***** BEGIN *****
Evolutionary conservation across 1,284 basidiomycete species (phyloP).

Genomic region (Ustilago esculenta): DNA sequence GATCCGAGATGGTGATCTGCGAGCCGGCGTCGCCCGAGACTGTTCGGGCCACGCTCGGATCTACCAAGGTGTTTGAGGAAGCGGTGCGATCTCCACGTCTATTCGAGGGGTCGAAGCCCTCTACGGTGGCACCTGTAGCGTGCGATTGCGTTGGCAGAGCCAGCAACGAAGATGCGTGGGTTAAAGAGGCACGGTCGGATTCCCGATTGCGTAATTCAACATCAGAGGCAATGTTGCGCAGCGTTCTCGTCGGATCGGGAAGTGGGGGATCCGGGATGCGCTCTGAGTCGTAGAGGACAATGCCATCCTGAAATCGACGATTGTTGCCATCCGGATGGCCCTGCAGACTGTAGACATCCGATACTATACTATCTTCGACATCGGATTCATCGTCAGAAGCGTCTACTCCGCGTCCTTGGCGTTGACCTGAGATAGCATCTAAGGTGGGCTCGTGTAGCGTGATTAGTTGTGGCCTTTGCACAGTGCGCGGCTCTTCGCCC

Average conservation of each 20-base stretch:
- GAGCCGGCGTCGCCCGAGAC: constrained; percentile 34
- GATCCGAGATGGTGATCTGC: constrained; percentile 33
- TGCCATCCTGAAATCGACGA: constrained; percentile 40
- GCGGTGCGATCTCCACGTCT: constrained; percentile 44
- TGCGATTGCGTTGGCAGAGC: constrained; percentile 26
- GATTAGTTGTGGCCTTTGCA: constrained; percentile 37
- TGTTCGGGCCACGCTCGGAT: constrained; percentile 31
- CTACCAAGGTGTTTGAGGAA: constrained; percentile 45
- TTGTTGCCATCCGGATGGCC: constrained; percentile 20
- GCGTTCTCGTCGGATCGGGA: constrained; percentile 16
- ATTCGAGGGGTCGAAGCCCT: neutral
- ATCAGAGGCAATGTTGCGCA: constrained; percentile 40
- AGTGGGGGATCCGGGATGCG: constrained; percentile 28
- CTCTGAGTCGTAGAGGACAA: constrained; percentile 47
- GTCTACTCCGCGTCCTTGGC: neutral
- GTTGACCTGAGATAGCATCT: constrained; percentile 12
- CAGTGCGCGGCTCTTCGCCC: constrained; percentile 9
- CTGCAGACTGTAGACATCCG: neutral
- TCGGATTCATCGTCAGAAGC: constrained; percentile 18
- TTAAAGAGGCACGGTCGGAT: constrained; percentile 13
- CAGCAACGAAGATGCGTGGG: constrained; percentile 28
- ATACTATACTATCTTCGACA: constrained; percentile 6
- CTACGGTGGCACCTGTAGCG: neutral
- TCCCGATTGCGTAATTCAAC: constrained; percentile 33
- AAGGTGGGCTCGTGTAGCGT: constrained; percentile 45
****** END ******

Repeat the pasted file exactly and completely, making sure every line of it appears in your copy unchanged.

Evolutionary conservation across 1,284 basidiomycete species (phyloP).

Genomic region (Ustilago esculenta): DNA sequence GATCCGAGATGGTGATCTGCGAGCCGGCGTCGCCCGAGACTGTTCGGGCCACGCTCGGATCTACCAAGGTGTTTGAGGAAGCGGTGCGATCTCCACGTCTATTCGAGGGGTCGAAGCCCTCTACGGTGGCACCTGTAGCGTGCGATTGCGTTGGCAGAGCCAGCAACGAAGATGCGTGGGTTAAAGAGGCACGGTCGGATTCCCGATTGCGTAATTCAACATCAGAGGCAATGTTGCGCAGCGTTCTCGTCGGATCGGGAAGTGGGGGATCCGGGATGCGCTCTGAGTCGTAGAGGACAATGCCATCCTGAAATCGACGATTGTTGCCATCCGGATGGCCCTGCAGACTGTAGACATCCGATACTATACTATCTTCGACATCGGATTCATCGTCAGAAGCGTCTACTCCGCGTCCTTGGCGTTGACCTGAGATAGCATCTAAGGTGGGCTCGTGTAGCGTGATTAGTTGTGGCCTTTGCACAGTGCGCGGCTCTTCGCCC

Average conservation of each 20-base stretch:
- GAGCCGGCGTCGCCCGAGAC: constrained; percentile 34
- GATCCGAGATGGTGATCTGC: constrained; percentile 33
- TGCCATCCTGAAATCGACGA: constrained; percentile 40
- GCGGTGCGATCTCCACGTCT: constrained; percentile 44
- TGCGATTGCGTTGGCAGAGC: constrained; percentile 26
- GATTAGTTGTGGCCTTTGCA: constrained; percentile 37
- TGTTCGGGCCACGCTCGGAT: constrained; percentile 31
- CTACCAAGGTGTTTGAGGAA: constrained; percentile 45
- TTGTTGCCATCCGGATGGCC: constrained; percentile 20
- GCGTTCTCGTCGGATCGGGA: constrained; percentile 16
- ATTCGAGGGGTCGAAGCCCT: neutral
- ATCAGAGGCAATGTTGCGCA: constrained; percentile 40
- AGTGGGGGATCCGGGATGCG: constrained; percentile 28
- CTCTGAGTCGTAGAGGACAA: constrained; percentile 47
- GTCTACTCCGCGTCCTTGGC: neutral
- GTTGACCTGAGATAGCATCT: constrained; percentile 12
- CAGTGCGCGGCTCTTCGCCC: constrained; percentile 9
- CTGCAGACTGTAGACATCCG: neutral
- TCGGATTCATCGTCAGAAGC: constrained; percentile 18
- TTAAAGAGGCACGGTCGGAT: constrained; percentile 13
- CAGCAACGAAGATGCGTGGG: constrained; percentile 28
- ATACTATACTATCTTCGACA: constrained; percentile 6
- CTACGGTGGCACCTGTAGCG: neutral
- TCCCGATTGCGTAATTCAAC: constrained; percentile 33
- AAGGTGGGCTCGTGTAGCGT: constrained; percentile 45